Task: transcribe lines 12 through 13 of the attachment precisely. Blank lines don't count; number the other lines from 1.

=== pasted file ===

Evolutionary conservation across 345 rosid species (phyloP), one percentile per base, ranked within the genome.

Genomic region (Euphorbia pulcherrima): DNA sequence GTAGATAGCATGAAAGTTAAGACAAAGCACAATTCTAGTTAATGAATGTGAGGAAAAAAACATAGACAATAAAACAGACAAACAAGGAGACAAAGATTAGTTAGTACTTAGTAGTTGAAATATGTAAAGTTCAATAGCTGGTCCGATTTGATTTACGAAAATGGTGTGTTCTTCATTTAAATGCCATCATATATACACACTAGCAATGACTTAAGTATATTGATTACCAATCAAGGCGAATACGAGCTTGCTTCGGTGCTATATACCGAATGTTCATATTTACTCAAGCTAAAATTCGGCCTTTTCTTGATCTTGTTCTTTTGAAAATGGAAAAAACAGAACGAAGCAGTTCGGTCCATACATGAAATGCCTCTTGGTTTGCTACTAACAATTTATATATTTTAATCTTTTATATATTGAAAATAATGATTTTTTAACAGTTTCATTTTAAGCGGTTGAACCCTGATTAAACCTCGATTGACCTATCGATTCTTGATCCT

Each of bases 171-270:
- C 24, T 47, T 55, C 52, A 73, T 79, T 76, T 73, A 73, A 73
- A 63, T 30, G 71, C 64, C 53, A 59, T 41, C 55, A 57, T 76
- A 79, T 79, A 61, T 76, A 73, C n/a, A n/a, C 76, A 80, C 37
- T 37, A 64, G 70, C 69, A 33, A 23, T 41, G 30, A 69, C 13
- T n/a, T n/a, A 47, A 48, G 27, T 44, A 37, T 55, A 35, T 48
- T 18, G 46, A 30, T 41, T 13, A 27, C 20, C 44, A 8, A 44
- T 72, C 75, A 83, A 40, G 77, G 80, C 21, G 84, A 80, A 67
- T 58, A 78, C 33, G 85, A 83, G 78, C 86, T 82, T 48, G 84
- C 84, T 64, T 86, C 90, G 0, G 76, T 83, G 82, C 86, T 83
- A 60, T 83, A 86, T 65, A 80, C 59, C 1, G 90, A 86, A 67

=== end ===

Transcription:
- C 84, T 64, T 86, C 90, G 0, G 76, T 83, G 82, C 86, T 83
- A 60, T 83, A 86, T 65, A 80, C 59, C 1, G 90, A 86, A 67